(the clip is there just to show, don't use a clip with your parrot. Use tape to secure) 

diy parrot collar

As you can see, it won't take long to make an emergency birdie collar. This will buy you time to get to the vet or buy a more durable collar.

Emergency Birdie Collar By Juli Ann Sands. 

For Fleece, collars contact Juli Ann Sands. She will help with any issues and has many different designs depending on the individual situation.


Author Monika Sangar

PDS is a registered 501(c)3 nonprofit organization (tax id #46-2470926)

Eclectus Digestive Tract

The Eclectus Digestive Tract: Finally Understood

Eclectus parrots
Eclectus parrots 

For decades the Eclectus enthusiast has tried and tried to understand the unique dietary needs of their beloved companion birds. We have been told that due to their longer than usual digestive tract they need a high fiber diet, a higher fiber content than other Psittacines that is.

In comparison to other herbivores though the Eclectus parrot doesn’t require near as much fiber though because, obviously, parrots, in general, are much smaller creatures and therefore have much smaller digestive tracts. To say they need as much fiber flowing through their digestive tract as a cow, or a monkey or a human is thinking nonsense. The Eclectus is not truly herbivorous, it borders on frugivore/herbivore because it is a fruit-loving exotic bird.

And why would the Eclectus require more fiber running through its digestive tract simply because it has a longer digestive tract? Does it really have a longer digestive tract? And if so, what is the real reason for having a longer digestive tract?

I personally believe it is not because it has a longer digestive tract that it requires more fiber in its diet, but because it consumes more fruit that it has a longer digestive tract in which to extract all of the nutrients from the pectin fruit fiber. Do you see the subtle difference?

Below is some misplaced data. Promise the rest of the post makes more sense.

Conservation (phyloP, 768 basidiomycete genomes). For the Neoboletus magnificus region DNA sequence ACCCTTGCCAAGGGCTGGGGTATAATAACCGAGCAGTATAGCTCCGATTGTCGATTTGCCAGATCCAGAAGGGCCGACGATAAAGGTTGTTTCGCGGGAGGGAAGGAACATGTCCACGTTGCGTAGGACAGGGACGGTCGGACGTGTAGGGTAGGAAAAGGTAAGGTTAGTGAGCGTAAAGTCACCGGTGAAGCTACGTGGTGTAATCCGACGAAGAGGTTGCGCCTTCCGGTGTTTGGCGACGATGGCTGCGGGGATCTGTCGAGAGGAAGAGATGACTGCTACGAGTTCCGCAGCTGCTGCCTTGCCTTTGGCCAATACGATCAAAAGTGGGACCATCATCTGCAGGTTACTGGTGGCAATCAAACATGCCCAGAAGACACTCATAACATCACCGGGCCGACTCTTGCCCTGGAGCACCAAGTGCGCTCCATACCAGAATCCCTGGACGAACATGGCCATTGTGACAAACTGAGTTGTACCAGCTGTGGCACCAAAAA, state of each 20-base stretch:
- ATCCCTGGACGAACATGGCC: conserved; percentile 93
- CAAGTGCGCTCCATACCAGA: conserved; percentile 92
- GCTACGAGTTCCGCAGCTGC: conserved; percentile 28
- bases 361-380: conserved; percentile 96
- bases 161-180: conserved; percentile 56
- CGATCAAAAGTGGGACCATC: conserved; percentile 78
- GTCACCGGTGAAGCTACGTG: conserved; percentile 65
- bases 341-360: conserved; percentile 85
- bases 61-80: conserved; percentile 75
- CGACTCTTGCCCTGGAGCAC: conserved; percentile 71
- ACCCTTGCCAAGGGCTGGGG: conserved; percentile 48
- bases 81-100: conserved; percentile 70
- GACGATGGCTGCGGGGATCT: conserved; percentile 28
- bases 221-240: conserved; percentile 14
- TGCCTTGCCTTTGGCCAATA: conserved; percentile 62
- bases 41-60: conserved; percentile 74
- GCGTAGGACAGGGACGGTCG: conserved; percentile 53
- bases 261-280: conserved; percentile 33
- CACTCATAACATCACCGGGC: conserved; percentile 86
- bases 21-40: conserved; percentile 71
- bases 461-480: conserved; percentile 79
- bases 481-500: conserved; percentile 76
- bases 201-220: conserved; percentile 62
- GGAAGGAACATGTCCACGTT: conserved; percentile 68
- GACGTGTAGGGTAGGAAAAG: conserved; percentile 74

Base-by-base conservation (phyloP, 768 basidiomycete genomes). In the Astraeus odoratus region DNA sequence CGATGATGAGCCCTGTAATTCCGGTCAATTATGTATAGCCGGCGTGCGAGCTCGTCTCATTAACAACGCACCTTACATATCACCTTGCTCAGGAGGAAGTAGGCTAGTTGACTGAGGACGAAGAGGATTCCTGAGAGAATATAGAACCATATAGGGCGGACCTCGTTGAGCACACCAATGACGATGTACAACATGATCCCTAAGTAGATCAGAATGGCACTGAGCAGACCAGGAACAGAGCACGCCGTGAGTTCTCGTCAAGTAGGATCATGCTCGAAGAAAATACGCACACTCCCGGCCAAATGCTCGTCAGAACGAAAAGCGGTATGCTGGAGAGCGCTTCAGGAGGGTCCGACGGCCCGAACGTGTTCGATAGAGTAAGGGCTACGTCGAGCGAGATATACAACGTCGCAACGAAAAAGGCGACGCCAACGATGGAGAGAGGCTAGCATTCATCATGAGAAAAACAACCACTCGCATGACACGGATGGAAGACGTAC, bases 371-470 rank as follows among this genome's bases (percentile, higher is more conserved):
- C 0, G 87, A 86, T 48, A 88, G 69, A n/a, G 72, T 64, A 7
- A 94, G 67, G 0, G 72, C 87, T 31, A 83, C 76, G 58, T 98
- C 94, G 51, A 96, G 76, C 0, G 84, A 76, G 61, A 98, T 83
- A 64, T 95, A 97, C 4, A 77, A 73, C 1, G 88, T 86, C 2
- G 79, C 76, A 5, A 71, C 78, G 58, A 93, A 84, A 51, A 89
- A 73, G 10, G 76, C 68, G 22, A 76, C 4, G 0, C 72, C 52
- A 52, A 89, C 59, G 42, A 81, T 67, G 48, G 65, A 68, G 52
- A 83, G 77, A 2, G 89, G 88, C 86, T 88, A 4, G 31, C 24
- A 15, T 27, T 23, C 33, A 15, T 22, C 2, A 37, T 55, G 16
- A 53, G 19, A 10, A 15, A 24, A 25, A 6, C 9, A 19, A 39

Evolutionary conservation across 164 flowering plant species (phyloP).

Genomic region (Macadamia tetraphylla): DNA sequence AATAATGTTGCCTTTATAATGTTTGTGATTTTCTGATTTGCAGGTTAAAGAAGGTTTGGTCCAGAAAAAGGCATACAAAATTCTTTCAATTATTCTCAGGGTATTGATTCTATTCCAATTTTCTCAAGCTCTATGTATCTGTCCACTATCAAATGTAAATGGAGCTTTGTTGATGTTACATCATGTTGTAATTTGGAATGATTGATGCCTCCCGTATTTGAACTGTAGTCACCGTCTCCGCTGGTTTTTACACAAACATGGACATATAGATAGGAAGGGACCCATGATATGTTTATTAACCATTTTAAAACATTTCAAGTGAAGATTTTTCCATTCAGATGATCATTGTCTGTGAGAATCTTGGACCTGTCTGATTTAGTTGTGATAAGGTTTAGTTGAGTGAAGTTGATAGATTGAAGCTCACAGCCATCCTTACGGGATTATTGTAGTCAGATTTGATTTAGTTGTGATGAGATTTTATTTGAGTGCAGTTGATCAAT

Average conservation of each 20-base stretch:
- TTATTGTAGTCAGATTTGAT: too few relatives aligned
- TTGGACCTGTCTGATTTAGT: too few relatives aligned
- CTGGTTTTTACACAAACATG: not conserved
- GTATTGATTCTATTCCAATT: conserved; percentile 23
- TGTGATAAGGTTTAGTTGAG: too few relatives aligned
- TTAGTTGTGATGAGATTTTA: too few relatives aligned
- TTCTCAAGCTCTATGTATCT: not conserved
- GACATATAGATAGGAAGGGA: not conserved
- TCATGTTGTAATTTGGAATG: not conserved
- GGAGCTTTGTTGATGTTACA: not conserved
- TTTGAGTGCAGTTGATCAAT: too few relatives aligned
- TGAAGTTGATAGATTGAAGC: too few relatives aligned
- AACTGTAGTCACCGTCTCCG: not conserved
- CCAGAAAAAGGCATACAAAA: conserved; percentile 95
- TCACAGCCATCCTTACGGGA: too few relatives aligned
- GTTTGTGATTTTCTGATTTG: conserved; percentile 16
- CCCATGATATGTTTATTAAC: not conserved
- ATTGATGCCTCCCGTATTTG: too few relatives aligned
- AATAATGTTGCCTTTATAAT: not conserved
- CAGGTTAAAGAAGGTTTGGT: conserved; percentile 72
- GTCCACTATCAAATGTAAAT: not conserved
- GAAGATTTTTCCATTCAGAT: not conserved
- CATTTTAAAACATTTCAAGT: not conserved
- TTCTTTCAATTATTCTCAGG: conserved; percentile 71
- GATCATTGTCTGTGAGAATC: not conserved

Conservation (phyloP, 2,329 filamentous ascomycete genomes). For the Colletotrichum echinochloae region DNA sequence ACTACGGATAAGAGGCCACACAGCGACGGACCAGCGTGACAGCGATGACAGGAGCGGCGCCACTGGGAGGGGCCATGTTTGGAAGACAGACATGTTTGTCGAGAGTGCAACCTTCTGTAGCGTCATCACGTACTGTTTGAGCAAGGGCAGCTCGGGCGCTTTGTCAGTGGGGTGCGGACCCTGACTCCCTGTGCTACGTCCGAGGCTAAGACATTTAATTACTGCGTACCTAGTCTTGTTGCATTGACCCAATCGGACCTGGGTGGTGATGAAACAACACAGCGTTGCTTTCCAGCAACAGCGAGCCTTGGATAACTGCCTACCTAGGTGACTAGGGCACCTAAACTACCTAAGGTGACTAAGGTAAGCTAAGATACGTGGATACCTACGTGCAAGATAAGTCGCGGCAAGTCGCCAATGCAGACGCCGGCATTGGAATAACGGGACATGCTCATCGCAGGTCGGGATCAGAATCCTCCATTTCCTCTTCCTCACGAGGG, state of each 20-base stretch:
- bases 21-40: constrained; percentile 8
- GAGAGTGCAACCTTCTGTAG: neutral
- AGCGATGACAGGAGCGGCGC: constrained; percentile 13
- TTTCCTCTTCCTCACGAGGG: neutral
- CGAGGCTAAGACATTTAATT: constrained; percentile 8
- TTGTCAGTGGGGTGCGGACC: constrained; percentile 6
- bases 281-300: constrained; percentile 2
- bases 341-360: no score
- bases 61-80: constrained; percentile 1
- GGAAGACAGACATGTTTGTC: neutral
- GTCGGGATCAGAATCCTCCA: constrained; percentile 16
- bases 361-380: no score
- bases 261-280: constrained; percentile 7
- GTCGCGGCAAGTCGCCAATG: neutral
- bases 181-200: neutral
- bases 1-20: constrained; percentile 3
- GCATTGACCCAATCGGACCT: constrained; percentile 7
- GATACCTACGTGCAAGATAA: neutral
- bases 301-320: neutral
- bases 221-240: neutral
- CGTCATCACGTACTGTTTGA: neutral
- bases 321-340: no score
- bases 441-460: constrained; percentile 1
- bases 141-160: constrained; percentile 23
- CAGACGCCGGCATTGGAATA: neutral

The Eclectus originates from an indigenous region that supplies an abundance of berries and fruit in the mid-canopy of the forest where the Eclectus prefers to spend most of its time. The Eclectus’ digestive tract is very efficient in digesting and absorbing nutrients from plant matter, especially the berries and fruit it consumes in the wild.

The digestive tract of the Eclectus is so efficient at absorbing nutrients that it can actually over-absorb nutrients from highly processed diets. This is one reason why the Eclectus does not do well on highly processed diets laden with synthetic nutrients; this species is one of the first species to begin showing problems with over-absorption of laboratory-produced nutrients, even though we are beginning to see this “HyperVitamin-Absorption Syndrome” in many species.

Special Eclectus Diet

While it may appear that berries and fruit are high in the same kind of fiber that vegetables, grain and legumes are, they are not. The fiber contained in vegetables is mostly cellulose, a non-digestible fiber mostly laxative in action, and the fiber most present in grains is gluten and starch and the fiber most present in legumes is starch. Ah…but the fiber most present in berries and fruit is pectin, a very rich source of vitamins, minerals, fatty acids, essential carbohydrates, plant proteins, and extremely high in antioxidants.